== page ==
Channeling U.S. Federal Trade Commissioner Alvaro Bedoya's keynote at the IAPP Global Privacy Summit 2023 last week, I thought I would test an artificial intelligence language model (ChatGPT, not to name it) to write this column. Spoiler alert: It failed. Just for the fun of it, I asked the model to write a 500-word text about recent privacy developments in Europe. It gave me a decent, though very high-level, account of the state of play. When asked to focus on 2022-23 developments, it wrote back an interesting text, with a little nugget that "recent proposals suggest that (e-privacy) will be adopted in 2023." Who would have thought! When I asked the model about the news in data protection in Europe this week, it responded that "(it does not) have real-time browsing capabilities so (it doesn't) have access to current news articles or updates." Bummer. So I turned to more traditional sources, like the European Data Protection Board.
The EDPB met in plenary this week and there were only two topics on the agenda, but oh my, are those big issues: ChatGPT and Facebook's use of standard contractual clauses for transfers.
AI is in many people's minds, in some shape or form. For some, it announces a doomsday scenario future; for others, there is nothing to fear. As with many things in life, the reality may be somewhere in the middle. But one thing many agree on is the role and responsibility that the privacy community and decisionmakers — whether in political, economic or societal circles — will have in shaping that very future.
One illustration of that is the emergence of AI litigation. Another is that in only a few weeks, several data protection authorities in Europe and elsewhere have seized ChatGPT as a topic of discussion at a minimum, and as a cause for bans in more peremptory approaches. Italy's Garante decided an immediate temporary limitation on the processing of Italian users' data by OpenAI, following a breach reported on 20 March of ChatGPT users' conversations and subscribers' payment information. In particular, the DPA is questioning the lack of transparency on data collection and the lack of legal basis on data collection and processing by the AI model.
In Europe, the existing legal framework applicable to AI is quite substantive already and branches into data protection, privacy, cybersecurity and consumer protection, let alone other areas of law that do have some relevance to AI aside from personal data considerations, like IP and trade secret rules, database regulations, digital trade and competition rules, and several others.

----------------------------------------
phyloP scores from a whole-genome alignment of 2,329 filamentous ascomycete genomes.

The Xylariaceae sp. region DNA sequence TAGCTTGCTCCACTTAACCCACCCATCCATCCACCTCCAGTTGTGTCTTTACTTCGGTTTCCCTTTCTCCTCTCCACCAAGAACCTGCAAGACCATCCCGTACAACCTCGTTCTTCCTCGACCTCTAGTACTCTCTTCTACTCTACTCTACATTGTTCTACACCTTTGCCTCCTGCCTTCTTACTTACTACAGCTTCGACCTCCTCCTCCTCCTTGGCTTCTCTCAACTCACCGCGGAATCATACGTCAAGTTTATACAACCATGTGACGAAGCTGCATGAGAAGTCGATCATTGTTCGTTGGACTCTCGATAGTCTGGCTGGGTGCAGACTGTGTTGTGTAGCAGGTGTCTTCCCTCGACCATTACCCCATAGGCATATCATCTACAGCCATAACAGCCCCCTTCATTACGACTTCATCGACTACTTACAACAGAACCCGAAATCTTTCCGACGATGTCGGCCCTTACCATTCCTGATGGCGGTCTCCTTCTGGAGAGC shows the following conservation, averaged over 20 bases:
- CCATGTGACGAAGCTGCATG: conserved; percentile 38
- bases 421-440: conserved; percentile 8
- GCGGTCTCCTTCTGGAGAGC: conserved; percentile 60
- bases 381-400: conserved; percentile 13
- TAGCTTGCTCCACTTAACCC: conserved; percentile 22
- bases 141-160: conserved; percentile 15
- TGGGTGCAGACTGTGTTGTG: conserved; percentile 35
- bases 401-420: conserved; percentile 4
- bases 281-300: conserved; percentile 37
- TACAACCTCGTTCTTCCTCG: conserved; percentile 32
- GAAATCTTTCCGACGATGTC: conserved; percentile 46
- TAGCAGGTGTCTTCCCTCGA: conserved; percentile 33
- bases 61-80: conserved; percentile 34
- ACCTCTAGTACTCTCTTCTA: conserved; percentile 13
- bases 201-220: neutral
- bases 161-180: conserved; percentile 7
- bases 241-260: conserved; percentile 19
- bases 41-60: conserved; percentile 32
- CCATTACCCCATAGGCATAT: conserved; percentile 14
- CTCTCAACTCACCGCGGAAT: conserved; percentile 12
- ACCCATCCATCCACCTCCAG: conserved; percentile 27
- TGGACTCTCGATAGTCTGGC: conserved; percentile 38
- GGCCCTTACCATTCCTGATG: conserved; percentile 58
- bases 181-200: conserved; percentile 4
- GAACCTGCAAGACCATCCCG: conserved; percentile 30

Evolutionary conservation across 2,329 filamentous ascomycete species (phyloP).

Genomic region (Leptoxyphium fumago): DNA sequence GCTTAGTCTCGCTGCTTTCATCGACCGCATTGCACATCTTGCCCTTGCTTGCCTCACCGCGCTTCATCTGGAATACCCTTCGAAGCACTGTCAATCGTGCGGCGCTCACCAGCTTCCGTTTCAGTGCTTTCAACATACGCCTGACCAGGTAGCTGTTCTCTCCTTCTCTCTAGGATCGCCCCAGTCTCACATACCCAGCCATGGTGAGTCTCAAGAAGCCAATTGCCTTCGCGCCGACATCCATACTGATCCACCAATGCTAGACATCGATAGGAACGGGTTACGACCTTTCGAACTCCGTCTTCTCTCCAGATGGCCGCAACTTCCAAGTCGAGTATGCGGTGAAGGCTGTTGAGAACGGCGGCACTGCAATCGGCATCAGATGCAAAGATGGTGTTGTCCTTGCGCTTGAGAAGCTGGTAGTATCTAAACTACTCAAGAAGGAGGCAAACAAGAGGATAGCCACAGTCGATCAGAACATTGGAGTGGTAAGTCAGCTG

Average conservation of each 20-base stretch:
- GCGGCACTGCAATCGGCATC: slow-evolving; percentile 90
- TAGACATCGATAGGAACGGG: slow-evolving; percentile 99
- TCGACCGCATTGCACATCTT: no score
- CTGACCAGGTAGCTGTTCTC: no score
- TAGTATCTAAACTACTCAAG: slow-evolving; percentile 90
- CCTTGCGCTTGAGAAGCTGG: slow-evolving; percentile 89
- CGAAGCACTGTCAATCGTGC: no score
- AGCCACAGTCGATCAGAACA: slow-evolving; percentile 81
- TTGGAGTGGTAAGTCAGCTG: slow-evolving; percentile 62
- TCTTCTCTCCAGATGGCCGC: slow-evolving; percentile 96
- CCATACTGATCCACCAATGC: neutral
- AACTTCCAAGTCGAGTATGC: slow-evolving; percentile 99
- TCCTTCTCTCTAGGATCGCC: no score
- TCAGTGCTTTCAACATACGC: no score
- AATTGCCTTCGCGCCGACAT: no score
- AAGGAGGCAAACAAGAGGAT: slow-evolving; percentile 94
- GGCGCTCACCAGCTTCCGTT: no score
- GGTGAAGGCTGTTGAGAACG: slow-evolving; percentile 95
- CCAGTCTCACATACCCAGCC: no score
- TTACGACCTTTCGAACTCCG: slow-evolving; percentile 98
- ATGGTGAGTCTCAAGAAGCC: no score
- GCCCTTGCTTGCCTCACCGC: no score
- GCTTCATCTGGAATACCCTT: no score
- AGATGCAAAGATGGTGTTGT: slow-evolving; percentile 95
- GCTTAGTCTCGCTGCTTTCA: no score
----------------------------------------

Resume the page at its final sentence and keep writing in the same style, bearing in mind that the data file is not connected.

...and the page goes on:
This Italian investigation into ChatGPT will be very interesting on many accounts. It will show the extent to which the existing legal framework applicable to AI in Europe is robust enough to empower regulators (in this case a data protection regulator) to accurately assess the situation and, where relevant, make proper determinations on fines and corrective actions. It will also add valuable thinking on the table of EU co-legislators as they still aim to finalize the AI Act legislation by the end of the year. In the meantime, the EDPB announced it is launching a dedicated taskforce "to foster cooperation and to exchange information on possible (DPA) enforcement actions."
As for data transfers, all eyes this week were on the EDPB as it reaches a binding decision on Ireland's Data Protection Commission draft decision regarding Facebook's use of standard contractual clauses to transfer EU data to the U.S. At the time of writing, the decision is not yet public but all signs indicate that the EDPB will decide in favor of the DPC ordering Meta to suspend its data transfers to the U.S. The DPC will have to adopt its final decision within one month of the EDPB notification.
This case was elevated to an "Article 65" dispute resolution procedure in January after the DPC was unable to resolve objections from other EU DPA to its draft enforcement decision. The IAPP's editorial director reported on this development at the time.
The decision will be consequential for Meta and fundamentally could have far-reaching implications well beyond Meta, at a time when EU-U.S. transfers are still waiting for a final commission adequacy decision expected late spring at the earliest. On Thursday, the European Parliament's Civil Liberties committee called the commission to reopen the negotiations with the U.S. to further improve the Data Privacy Framework. This reopening is extremely unlikely but such a call reinforces the cloud of uncertainty on data transfers in Europe and revives the trend for data localization.
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